Published 16 Jun 2017

On the first hand, the good-enough mother, who gets a deep insight of and reacts to the infant’s unexpected behavior (nonverbal communication, primitive communication), supports fragile ego of her child which represents the power important for adequate self-esteem and confidence. On the second hand, the not good-enough mother, fails to recognize and respond to such expressions. Thus, she subjects the infant to her own demands, needs, and interests. It leads to the situation when the child is has to comply with the mother’s needs and visa versa. Winnicott has named this obedience the “false self”. Thus, the kid is placed in a situation which limits its ability to create symbols. The result is that “the infant remains isolated. But in practice the infant lives, but lives falsely.” (Williamson 15).

Throughout the false self that the child creates an artificial set of human attitudes and relationships. A positive side of the false self is that it conceals the true self’s obedience with environmental needs. Thus conformity and the lack of spontaneous behavior become the essential feature in the child’s living experience. That’s why, the false self can be perceived as a protection against the use of the true self which is believed to result in its total destruction.

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According to Winnicott, typical mothers are characterized with holding behavior which is the creation of such an environment of overprotection and maternal preoccupation of which the child is not aware. The sooner the mother gives to her infant more space for moving, acting, and thinking, the sooner the infant will start gaining useful and practical knowledge and learn from experience. In case if such a holding behavior is completely absent, the infant may become traumatized and depressed since his desires are not fulfilled and therefore he feels ignored. (Williamson 31).

While doing some shopping in the downtown I kept observing couples with kids and families who came to the mall to pick up some groceries, clothes, etc. I noticed a couple of different instances that brought me to shocking condition as I have never seen it before.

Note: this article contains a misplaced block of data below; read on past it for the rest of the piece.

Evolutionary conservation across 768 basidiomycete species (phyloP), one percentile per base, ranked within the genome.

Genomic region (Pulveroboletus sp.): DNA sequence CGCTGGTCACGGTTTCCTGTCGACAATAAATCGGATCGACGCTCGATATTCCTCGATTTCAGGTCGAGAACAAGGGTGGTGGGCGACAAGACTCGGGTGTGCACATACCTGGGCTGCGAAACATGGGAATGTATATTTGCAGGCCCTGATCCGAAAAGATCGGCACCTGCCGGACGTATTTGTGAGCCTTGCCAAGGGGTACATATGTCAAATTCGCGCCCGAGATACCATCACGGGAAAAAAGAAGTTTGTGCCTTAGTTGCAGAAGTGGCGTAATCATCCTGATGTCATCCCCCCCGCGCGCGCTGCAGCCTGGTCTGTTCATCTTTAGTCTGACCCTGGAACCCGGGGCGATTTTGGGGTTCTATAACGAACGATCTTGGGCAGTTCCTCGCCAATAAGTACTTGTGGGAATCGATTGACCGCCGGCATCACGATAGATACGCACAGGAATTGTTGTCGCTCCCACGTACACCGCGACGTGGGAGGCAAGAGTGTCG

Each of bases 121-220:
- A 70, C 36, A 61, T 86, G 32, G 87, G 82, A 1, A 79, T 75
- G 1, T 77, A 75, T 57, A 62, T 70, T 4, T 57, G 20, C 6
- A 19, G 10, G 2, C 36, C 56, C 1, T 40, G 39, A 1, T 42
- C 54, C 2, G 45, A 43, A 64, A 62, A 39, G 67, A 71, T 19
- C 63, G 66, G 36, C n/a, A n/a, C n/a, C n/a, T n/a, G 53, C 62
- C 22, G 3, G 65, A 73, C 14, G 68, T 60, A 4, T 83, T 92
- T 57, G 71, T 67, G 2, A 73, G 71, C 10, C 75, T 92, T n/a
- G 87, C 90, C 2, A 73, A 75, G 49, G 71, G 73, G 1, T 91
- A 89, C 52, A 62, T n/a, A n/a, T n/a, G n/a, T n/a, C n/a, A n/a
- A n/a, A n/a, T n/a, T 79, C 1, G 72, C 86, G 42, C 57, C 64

First couple was looking for some nice couch to buy when their 3-year-old kid decided to try closely located king-size bed. He was holding a toy in his hand, but he dropped it when climbing up the bed. So he started screaming, whining, crying, until someone responded. He got so worked up that he screamed and cried until choking. His mother ran up to him trying to find the toy immediately and give it back to him. When the kid got his toy he played with it for a while and then dropped it again screaming the “I want my car back” over and over again. When this happened for the second time the father of the infant stopped his wife from helping the child and let him scream until he became silent and calm because of tiredness.

This is a vivid example of a holding behavior aimed at protecting the child from any negative external factors. However, when the kid is put face to face with the reality, he fails to cope with even minor problems due to the fact that he was so overly protected in his early childhood. This situation showed typical maternal behavior that was rather logical at the beginning. But after the child dropped the toy for the second time his mother shouldn’t have helped him showing her authority and power and clear awareness that it was done on purpose in order to attract attention of others.

The second example of a holding behavior and as a consequence not good-enough mother was when a child wanted to step into the mini-pool with warm water but his mother prohibited him from doing this in front of many people. I consider such behavior very inadequate since such child need has nothing to do with impoliteness or rudeness. If the child walked a bit in the pool he would disturb no one besides his mother’s consciousness and way of thinking. In fact, this situation will even bring happiness to both the child and the audience (people who were doing shopping at that time).

Parents should point out their goals for their children right in front of them. Not only must they explain what is going on, but they also must congratulate and encourage them in the many small commitment they make to getting to the final destination. (Williamson 91).

The typical mistake that not good-enough mothers make as they learn how to handle disobedient children, is that they concentrate on the purpose itself which can easily distract them. Due to the fact of the long-term nature of children training, a parent’s attention must always be paid to the process itself not to the problems that they are trying to solve.

Another instance that I was facing is that the family was just about to pray before eating their dinner (it was at my friend’s place), but all of a sudden they heard some noise and saw their two small daughters running down the stairs to join the family for the dinner prayer. To my greatest surprise, children were neither punished nor criticized for their behavior since the main goal of their action was positive and very important. None of the parents screamed or shouted at them, none of them said anything about children’s behavior which served as a very good example for good-enough parents.

Works Cited

  • Williamson, Michael. Winnicott And His Attitudes. New York: Pocket Books, 1998.
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